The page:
It was while working as a pre-school teacher in a Montessori school in Ithaca in the mid 1980s that he first played for children. “I was asked to bring my guitar in and sing for the kids, and it went really well,” he said. “And I realized that I could write songs for that kind of audience.”

The Montessori school also had a puppeteer, who asked Knight to play music for her shows. That led in turn to a connection with Elizabeth McMahon, a puppeteer and songwriter with whom Knight formed a duo, Peanut Butter and Jelly Puppeteers, in Ithaca that performed for about seven years before McMahon went off on her own.

Adding puppets to a music show was something of a revelation to him, Knight says.

“I really like the way they can engage kids and be part of telling a story,” he noted. “There’s the visual appeal, from the shape and the color, and then the character and the voice of the puppet.”

When Knight began performing solo, he bought a sewing machine and learned how to make his own puppets. He’s since incorporated them into his shows in a number of ways, including playing pre-recorded selections of his music so that the puppets can “sing” alongside him. In addition, he’ll sometimes dress up in funky costumes as part of the show. 

“There are different ways to make it work, but the goal is really to get the audience engaged,” he said. “Kids, certainly, but parents, too.”

Shifting gears

Knight says his move to the Valley in 2009 came in part “to get unstuck and do things differently” and make connections with some new artists. In addition, he worked as a videographer — something he’d also taught himself to do in making his own music videos — for a range of clients, including other musicians.

The pandemic, as it did for musicians everywhere, forced Knight to regroup, so in spring 2020, he created a YouTube program to showcase his songs and puppets. He also taught some music classes on Zoom and began writing new songs.

“I think (the pandemic) kind of clarified my purpose,” he said. “I wanted to make more music for kids … and I felt it was really time to make another album.”

“Look Both Ways,” which Knight financed through crowd-sourcing, was recorded this spring in Waltham, with some Boston-area musicians joining him on keyboards, drums, electric guitar and other instruments. He had several new songs to record, like “Wiggly Tooth,” an R&B number about how a loose tooth “means you’re getting bigger … you’re not a baby anymore.”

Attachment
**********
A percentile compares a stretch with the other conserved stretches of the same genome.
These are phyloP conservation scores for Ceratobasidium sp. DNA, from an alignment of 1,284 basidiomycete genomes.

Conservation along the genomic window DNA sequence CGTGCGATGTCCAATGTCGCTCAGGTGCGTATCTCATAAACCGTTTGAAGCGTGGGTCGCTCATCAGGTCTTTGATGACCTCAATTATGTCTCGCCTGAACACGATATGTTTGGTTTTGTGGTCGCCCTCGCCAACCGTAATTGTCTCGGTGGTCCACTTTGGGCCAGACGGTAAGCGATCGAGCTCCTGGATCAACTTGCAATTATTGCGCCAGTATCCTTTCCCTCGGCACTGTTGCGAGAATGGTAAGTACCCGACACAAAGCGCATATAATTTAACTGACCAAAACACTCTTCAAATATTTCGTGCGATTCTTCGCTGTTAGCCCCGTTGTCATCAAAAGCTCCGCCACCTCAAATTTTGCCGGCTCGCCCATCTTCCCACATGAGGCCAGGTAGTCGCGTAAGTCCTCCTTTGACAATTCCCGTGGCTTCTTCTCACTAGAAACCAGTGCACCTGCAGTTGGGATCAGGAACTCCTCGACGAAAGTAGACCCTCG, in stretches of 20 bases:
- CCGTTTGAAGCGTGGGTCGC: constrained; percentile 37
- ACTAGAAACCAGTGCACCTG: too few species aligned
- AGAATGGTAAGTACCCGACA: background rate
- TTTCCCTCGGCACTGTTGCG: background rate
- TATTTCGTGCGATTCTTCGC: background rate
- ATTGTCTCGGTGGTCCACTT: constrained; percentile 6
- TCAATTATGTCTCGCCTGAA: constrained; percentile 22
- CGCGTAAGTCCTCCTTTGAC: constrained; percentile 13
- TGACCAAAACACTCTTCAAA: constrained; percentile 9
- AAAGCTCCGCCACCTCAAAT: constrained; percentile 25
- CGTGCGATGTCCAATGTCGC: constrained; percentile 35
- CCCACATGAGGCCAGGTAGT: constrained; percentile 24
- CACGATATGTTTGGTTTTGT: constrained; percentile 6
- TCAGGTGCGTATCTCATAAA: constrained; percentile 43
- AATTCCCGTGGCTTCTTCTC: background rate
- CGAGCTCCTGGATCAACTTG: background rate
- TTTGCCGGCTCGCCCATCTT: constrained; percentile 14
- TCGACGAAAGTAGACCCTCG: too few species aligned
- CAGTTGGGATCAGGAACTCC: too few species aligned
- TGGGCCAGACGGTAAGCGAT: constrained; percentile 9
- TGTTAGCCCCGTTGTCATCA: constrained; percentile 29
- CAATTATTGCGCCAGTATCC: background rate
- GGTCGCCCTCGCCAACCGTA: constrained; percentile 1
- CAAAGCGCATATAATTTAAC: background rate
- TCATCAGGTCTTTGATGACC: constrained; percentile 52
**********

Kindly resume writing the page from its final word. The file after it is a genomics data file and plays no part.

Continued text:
Knight also wanted to update some older songs. For instance, “The Garbage Monster” went from folk to a more bluesy beat, while for “Alligator Jump,” Knight substituted a salsa beat and asked an Argentinian singer, Mica Farias Gomez, to add lyrics in Spanish; the full title for the song is now “Alligator Jump/¡Salta Caimán!”

He’d gotten the idea to collaborate with Gomez after learning she’d sung on an album by another Valley children’s musician, Ben Gundersheimer (aka Mister G.).

“Mica was great,” said Knight, who added that she sang her parts remotely but also made a new video for “Alligator Jump” with him when she was in the area earlier this year to visit some family relations in Franklin County.

The revamped songs and some of the newer material, like “The Museum Mambo,” also reflect some of the changes Knight has seen in children’s music in his 30+ years in the field. Latin music is more common in general today, he notes, even as the audience for children’s music has gotten a little younger.

“I think some of the older kids who used to come to my shows, like seven year olds, are less interested,” he said. “Maybe they’re a little more sophisticated, or they’re drawn more to pop music at a younger age.”

As a performer and songwriter, he says he’s also become more conscious of gender in his material: “Is there any reason this character has to be a he, or a she?” As well, he’s retired some songs, like “Baa Baa Black Sheep,” from his repertoire because of any perceived racial overtones.

“It’s not about being politically correct,” he said. “It’s about being inclusive and making sure everyone feels a part of the show.”

With his new album out, Knight is looking forward to increasing his touring — he played two shows last weekend at the Eric Carle Museum in Amherst — and bringing his new songs and new puppets to audiences.

“You know, if I can make the lyrics work for the kids, then I can play almost any kind of music, and that’s a lot of fun,” he said.

More information on Tom Knight’s music is available at tomknight.com/home.